There is even a video on the Boulder Community Hospital website of my favorite Number Three talking about this stuff.

 Well Gee.  That all sounds GREAT.   Don't really want to quit riding & take up video games.  Not liking drugs that would make me suck MORE while riding AND feel like crap.  Not real thrilled with another "Invasive Procedure",  but sure not looking like a lot of choices.

For now,  It seems as if I am OUT of the cross season AGAIN.  At least for now.  Am off to LosAngeles for a wedding this week,  so that will be the time to think,  zero in & decide what to do.  Seems like I'll get snaked.  That leads to a month of "No High Heart Rate" recovery.  Yea.  Great.  Lovely.

I DID transition from denial to whining and heavy drinking.  Neither seemed to fix the issue either.  Damn.

Feel like I'm whining here,  but I really needed the venting.  It sucked ENOUGH to loose cross last year.  was JUST getting fully fired up for THIS season.  Thanks for listening,  and stay tuned.  This medical shit makes for GREAT stories.

Monday, September 30, 2013

Back to The Reality

Reality bites.    After a couple of "unusually" good races for this slow old guy,  started to think I was BACK.  You know,  able to race,  to get in there.  

And then came Flatirons.  Oh,  Yea.  NOW I remember.  I ain't much of a bike racer after all.

LONG,  sucking hills in velcro grass.   STEEP run ups (oh,  yea,  and TWO of them a lap....).  Yep,  everything I can't really do in a Cross race.   Nothing like that to put one back right in their place.

Really,  it was not THAT bad,  I had a crappy start,  and really could not move up too much because of  my inability to put out enough watts on the hills,  but all in all,  not a complete disaster.  27th place is not the end all of suckitude by any means,  but sure not where the last 2 weeks had left me.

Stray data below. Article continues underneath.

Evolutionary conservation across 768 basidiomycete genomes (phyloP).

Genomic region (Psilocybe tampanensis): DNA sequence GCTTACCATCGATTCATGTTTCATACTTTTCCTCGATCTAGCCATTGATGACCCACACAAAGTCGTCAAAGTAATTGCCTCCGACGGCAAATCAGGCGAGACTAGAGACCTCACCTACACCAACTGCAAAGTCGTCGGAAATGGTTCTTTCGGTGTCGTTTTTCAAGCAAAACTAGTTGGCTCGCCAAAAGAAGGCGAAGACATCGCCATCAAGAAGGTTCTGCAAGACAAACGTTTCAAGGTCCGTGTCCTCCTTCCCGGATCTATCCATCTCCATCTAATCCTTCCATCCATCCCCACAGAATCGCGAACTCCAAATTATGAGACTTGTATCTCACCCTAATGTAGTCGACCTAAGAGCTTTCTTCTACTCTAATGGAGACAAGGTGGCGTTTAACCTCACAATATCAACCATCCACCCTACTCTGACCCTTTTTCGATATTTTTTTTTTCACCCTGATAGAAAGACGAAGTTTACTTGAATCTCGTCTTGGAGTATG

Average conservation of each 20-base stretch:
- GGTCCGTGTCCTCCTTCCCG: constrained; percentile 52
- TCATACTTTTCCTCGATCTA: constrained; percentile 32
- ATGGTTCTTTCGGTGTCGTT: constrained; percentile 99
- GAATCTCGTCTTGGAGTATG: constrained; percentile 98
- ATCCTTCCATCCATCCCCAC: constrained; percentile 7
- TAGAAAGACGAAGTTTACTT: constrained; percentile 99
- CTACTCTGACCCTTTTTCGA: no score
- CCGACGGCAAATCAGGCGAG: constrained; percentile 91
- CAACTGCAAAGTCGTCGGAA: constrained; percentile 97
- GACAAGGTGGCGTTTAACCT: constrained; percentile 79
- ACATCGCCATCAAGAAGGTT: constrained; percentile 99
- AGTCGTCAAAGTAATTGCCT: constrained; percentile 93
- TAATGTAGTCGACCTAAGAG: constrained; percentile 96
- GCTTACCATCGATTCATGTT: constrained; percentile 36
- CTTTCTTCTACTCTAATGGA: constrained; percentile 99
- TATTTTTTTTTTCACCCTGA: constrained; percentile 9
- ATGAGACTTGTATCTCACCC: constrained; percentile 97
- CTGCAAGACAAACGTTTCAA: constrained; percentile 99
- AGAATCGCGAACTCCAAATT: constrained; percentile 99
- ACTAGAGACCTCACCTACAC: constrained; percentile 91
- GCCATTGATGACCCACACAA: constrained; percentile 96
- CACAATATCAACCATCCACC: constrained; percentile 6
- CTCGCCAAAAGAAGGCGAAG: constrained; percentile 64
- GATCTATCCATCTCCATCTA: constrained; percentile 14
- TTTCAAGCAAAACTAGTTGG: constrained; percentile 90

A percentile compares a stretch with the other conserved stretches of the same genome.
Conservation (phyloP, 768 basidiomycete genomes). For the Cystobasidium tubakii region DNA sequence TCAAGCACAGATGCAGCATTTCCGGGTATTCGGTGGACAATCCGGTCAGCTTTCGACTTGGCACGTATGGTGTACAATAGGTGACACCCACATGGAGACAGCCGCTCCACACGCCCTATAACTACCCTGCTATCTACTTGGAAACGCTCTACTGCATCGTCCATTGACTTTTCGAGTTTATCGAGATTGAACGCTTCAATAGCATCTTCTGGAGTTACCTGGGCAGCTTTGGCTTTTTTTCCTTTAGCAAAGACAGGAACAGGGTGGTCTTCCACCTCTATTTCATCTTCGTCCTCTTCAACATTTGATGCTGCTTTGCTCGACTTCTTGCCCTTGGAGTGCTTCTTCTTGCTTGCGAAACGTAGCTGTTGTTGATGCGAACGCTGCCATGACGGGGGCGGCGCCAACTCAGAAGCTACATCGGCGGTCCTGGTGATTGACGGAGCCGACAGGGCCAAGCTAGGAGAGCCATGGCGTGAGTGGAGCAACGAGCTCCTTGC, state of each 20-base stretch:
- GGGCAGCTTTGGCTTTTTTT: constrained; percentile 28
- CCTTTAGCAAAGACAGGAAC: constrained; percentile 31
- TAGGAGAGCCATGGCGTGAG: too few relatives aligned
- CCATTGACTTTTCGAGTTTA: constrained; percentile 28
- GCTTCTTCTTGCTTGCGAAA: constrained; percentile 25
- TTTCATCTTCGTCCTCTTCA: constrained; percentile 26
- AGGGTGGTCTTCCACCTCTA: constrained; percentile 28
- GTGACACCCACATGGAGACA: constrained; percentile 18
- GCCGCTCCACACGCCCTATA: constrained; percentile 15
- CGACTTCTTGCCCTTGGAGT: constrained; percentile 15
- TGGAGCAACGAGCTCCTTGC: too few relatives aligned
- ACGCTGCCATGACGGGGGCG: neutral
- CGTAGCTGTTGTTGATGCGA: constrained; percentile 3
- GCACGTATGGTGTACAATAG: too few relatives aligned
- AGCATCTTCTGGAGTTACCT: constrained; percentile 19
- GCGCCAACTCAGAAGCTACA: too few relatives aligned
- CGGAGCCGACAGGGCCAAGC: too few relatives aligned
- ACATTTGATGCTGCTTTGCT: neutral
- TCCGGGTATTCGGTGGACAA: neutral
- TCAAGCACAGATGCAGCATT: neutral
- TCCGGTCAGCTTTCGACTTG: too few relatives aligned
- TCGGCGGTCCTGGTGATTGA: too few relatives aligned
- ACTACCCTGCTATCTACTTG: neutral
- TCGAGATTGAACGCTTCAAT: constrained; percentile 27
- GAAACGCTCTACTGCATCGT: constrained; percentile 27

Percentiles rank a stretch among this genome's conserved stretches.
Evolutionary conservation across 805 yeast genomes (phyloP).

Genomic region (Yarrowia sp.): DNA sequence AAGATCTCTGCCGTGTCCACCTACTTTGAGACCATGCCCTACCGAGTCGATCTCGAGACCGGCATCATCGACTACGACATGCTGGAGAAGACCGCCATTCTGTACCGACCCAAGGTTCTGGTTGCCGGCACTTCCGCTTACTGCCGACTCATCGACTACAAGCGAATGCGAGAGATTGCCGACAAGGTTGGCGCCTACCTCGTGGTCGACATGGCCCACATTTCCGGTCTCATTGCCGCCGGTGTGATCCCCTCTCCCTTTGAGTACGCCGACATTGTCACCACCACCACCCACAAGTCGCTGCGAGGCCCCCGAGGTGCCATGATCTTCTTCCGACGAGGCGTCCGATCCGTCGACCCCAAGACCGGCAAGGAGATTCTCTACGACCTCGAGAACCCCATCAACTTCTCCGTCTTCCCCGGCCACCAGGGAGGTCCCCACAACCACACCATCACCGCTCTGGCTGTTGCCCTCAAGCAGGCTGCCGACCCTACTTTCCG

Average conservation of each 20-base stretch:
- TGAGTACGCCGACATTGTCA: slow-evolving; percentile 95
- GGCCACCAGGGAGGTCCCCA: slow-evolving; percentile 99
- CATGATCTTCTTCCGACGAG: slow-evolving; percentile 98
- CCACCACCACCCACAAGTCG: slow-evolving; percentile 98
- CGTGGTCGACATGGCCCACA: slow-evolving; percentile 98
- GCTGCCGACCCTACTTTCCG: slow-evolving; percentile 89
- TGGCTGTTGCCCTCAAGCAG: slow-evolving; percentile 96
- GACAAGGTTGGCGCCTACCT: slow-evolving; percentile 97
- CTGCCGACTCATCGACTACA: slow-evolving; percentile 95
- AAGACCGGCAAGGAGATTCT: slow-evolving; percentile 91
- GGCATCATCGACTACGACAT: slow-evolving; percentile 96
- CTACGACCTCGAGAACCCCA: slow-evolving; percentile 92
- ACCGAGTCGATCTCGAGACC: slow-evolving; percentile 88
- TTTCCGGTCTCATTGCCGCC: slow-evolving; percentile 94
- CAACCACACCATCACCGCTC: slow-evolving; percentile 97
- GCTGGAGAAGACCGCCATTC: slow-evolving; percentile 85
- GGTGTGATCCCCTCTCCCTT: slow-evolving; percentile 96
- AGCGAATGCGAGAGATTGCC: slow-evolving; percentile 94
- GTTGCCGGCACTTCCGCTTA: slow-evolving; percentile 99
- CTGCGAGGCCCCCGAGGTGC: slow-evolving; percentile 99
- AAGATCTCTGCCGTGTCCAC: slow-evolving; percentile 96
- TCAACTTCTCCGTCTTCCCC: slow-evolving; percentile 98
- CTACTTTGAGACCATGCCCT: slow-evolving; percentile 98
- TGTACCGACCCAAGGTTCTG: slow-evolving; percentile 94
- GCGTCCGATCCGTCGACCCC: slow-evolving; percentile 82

Outside of the 2 run ups and the seemingly endless climb up boggy grass,  the race was a full on hoot.  LOTS of off camber and twisty bits to make it a challenge.  Sweet drop off the start drag on the grass,  with a mildly scary looping drop to the bottom that seemed to give a lot of folks a hard time.  Killer hard uphill switchback,  and some ROUGH,  fast descents almost made up for the gagging,  tounge dragging climb.  All in all a good time.

The RaceRite lap timing is pretty cool,  besides being able to watch your friends & teammates times WHILE THEY RACE on your phone,  seeing each lap time on all the races lets you see when you had "problems" during the race.  Mine showed a solid,  consistent 3 laps while I struggled to stay on the back of a group.  After that group broke up,  and I sagged off the back,  I had 2 laps that were almost 20 seconds a lap slower,  before getting woken up on the last lap by a hard chase behind me.  Got back up to my first lap times on that last one.  Stupid lap times let you see when you "drift off" and start slacking a little bit.  It takes just a HINT of backing off to start loosing a LOT of time.

This weekend brings a return of the joy that is Frisco.  Cross at 9K.  Again,  not really my course,  but thinking I'll do the double this coming weekend,  since I have to miss the Boulder Cup/Colorado Cross classic weekend the next.  Have to skip 2 good races,  all for the joys of a visit to wonderful Los Angeles.  However,  Frisco might put enough hurt on me to last that 2 weeks.